When transmitting direct current over long distances, a significant amount of energy is lost, this method is effective only at a distance of one and a half kilometers from the power station. To solve this problem, you need to use copper wires of large cross section or locate generators closer to consumers - this will require a lot of local stations. And alternating current can be transmitted over long distances using high-voltage lines. Despite this clear advantage of the technology used by Westinghouse, Edison did not give up - he started an “information war”.

image Thomas Edison started with the ships that he lost. He continued with black PR: he tried to put Westinghouse as a murderer, and the alternating current was deadly for people. Edison and his supporters began developing a humane method of execution, which was supposed to replace hanging, and recommended using alternating current for this. Westinghouse tried to save the defendant to avoid a public demonstration of the AC murder, and hired lawyers for William Kemmler , who killed his wife with an ax. Westinghouse refused to sell generators for this "event", but they still managed to get it. The execution took place, and Westinghouse commented on her as follows: "They would have done better with an ax."

Another execution that was supposed to sow the fear and horror of alternating current in people's minds was the execution of Topsy, the elephant. The animal killed several people, including the trainer - did not want Topsy to eat a lit cigarette. During the execution, an elephant current of 6600 volts passed through the body of the elephant. Edison employees filmed what was happening on a movie camera.


In 1892, Edison Electric Light teamed up with the Thomson-Houston Electric Company to fight a major competitor. The new company was named General Electric . The fact that the Thomson-Houston Electric Company was engaged in developments in the field of alternating current, but Edison did not abandon the strategy of denigrating this technology, is surprising here. He contributed to the spread of news about the deaths of careless handling of electricity.

Nikola Tesla found a way to show that Edison is wrong and that alternating current is not unmanageable and dangerous. The Westinghouse company won a tender for coverage of the World Exhibition in Chicago in 1893. Tesla prepared a show in which he passed a current of two million volts through himself, light bulbs were lit in his hands, and at the same time he remained alive.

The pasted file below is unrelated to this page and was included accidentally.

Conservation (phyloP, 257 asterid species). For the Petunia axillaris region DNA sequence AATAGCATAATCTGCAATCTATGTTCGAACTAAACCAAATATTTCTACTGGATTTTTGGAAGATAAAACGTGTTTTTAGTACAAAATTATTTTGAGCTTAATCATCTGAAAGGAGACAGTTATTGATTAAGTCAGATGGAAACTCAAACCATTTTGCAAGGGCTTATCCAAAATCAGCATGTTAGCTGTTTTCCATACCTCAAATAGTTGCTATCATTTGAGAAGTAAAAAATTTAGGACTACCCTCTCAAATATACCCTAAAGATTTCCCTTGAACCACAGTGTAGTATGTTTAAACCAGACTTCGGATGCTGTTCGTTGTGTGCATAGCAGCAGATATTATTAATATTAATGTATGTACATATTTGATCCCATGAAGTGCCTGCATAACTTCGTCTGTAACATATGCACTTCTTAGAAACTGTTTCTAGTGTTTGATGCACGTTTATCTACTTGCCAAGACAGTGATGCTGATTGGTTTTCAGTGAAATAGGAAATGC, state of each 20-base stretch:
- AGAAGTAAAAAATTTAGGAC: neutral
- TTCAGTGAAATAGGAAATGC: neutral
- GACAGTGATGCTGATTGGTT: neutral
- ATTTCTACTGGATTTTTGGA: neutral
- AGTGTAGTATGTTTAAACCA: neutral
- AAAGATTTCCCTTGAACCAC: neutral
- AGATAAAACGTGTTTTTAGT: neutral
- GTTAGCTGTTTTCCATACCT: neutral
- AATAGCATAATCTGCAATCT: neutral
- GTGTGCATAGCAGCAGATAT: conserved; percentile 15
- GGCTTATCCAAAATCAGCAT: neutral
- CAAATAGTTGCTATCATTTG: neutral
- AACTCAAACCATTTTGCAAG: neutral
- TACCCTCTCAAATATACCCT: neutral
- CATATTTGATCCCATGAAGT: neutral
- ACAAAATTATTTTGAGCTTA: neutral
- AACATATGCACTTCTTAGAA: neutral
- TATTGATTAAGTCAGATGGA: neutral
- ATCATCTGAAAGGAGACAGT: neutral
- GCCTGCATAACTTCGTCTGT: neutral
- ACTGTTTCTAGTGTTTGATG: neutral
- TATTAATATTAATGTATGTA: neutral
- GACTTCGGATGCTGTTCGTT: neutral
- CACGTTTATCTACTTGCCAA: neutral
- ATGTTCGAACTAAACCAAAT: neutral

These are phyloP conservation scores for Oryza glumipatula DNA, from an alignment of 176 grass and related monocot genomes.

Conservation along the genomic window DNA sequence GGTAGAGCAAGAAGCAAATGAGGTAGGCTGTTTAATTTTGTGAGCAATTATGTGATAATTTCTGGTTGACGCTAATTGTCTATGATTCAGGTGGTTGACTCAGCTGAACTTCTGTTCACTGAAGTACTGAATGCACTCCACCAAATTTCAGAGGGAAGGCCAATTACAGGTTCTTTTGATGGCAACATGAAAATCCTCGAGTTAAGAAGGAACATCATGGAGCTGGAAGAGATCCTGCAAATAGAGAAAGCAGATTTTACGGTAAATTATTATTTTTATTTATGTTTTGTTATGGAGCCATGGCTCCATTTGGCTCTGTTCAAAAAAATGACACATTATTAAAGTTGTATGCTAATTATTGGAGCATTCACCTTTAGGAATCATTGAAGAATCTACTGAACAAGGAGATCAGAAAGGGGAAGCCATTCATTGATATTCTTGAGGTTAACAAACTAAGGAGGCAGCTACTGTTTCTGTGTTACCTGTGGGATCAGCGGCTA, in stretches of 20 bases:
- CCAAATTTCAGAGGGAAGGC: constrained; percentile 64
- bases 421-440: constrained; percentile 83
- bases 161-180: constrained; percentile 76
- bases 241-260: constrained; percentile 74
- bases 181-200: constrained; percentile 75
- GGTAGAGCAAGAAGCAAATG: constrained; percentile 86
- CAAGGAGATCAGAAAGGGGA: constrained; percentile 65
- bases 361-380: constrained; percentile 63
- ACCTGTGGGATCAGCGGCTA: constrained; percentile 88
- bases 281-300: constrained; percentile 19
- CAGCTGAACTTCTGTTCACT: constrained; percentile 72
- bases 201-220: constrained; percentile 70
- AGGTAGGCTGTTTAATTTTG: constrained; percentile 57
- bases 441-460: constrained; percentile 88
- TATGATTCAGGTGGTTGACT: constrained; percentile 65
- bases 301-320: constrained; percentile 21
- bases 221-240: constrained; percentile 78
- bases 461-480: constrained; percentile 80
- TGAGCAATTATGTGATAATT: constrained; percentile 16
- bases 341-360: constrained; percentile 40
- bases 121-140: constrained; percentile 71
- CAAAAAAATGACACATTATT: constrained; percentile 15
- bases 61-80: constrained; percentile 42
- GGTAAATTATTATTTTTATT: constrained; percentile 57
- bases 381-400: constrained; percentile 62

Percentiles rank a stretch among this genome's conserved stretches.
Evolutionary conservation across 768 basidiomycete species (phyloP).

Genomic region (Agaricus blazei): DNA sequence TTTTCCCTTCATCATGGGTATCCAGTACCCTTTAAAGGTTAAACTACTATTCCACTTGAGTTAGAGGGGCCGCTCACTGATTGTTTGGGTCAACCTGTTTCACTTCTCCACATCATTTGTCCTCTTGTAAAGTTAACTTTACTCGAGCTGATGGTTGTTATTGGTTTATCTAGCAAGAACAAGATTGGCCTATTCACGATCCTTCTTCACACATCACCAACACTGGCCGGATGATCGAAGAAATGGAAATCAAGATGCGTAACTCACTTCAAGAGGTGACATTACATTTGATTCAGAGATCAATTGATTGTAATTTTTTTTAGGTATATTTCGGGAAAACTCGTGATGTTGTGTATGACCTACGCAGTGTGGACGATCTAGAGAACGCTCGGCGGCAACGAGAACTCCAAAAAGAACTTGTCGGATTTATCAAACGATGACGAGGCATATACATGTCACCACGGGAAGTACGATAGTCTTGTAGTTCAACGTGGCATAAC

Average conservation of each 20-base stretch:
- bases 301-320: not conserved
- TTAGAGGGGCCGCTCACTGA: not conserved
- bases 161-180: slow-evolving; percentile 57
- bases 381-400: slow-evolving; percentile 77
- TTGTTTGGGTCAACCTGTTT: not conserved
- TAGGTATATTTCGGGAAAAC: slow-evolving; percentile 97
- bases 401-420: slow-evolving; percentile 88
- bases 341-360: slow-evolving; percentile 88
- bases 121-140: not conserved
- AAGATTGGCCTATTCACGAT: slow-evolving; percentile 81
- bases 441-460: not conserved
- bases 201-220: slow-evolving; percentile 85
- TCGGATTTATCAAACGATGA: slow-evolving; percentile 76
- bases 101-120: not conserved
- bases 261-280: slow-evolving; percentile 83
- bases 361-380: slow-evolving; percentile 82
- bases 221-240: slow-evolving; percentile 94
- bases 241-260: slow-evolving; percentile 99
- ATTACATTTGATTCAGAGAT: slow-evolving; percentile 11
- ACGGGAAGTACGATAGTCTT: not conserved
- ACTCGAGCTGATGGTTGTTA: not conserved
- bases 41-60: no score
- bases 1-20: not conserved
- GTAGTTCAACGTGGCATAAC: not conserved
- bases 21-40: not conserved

This was the first step towards Tesla’s worldwide fame. The next step was a truly ambitious project - a power station at Niagara Falls. Two-phase alternators of alternating current construction designed by Nikola Tesla were eventually installed at hydroelectric power plants. In 1896, the first launched unit provided with electricity several factories and plants, and also launched a three-phase overhead line 40 km long to Buffalo. For this we had to install step-up transformers.

Tesla with its alternating current could be called the winner in the war, when in 2007 the last direct current consumers were cut off from the network in New York . Today, alternating current is omnipresent, and a constant one is obtained from it by necessity. In such cases, it does not leave the limits of the devices. Direct current can be found in solar energy: a solar battery is a direct current generator that charges a battery. But then with the help of an inverter, the energy is converted into the same alternating current. Direct current is needed for underwater energy transfer, and it is also used in transport.


Ge today

Innovations are built on two tenets: invention and commercialization. An invention that does not promise profit remains a mere invention. Thomas Edison, who in 1930 became a foreign honorary member of the USSR Academy of Sciences, did not manage his own company since the 1890s.He devoted all his time to inventions and thinking through ways of their commercialization.

Edison managed to find a recipe in which people create new products in one laboratory and solve problems related to their use. He collected the best scientists and inventors from all over the world to work in his R & D center. Among them were Henry Ford, Nikola Tesla (with him Edison, of course, so costlessly), Nobel Prize winners Irving Langmuir and Aivar Jayever . “A small improvement every 10 days, a great invention every 6 months,” with such well-defined KPIs, the company created new industries and remained one of the most reliable and profitable in the world for more than a hundred years.

Today, the company continues to produce household appliances - refrigerators, washing machines, dishwashers, cookers and microwave ovens. But the main income of GE comes from energy and aviation - a quarter each. The company produces electric motors and digital solutions for this industry. GE was the first in the history of the United States to make a jet engine. Innovation never stops: more recently, the company introduced a 3D printer to print aircraft parts .

3D printer for printing aircraft parts

General Electric is one of the largest manufacturers of MRI and other medical equipment, lighting, oil and gas production and processing, financial services, renewable energy and transportation — for example, trains. In every area, General Electric is trying to use the latest developments, including the use of “virtual twin” parts in engines, wind turbines and other machines to predict their wear and replace before they break.


But now GE is going through hard times. In 1998, 1999 and 2000, GE was recognized as the most influential company in the world, and on Wall Street the saying went: “If you want to invest, but you don’t know what to invest in, buy General Electric.” And in 2017, Warren Buffett gets rid offrom all shares of General Electric. From the beginning of 2017, the company's shares fell from $ 31.63 to $ 18.43 per share.

In November 2017, it became known that the new head of the company, John Flannerty, wants to dismiss nine members of the board of directors from the age of eighteen and hire professionals who can breathe new life into the company and stop the fall in stocks. Perhaps they will be able to regain GE former glory.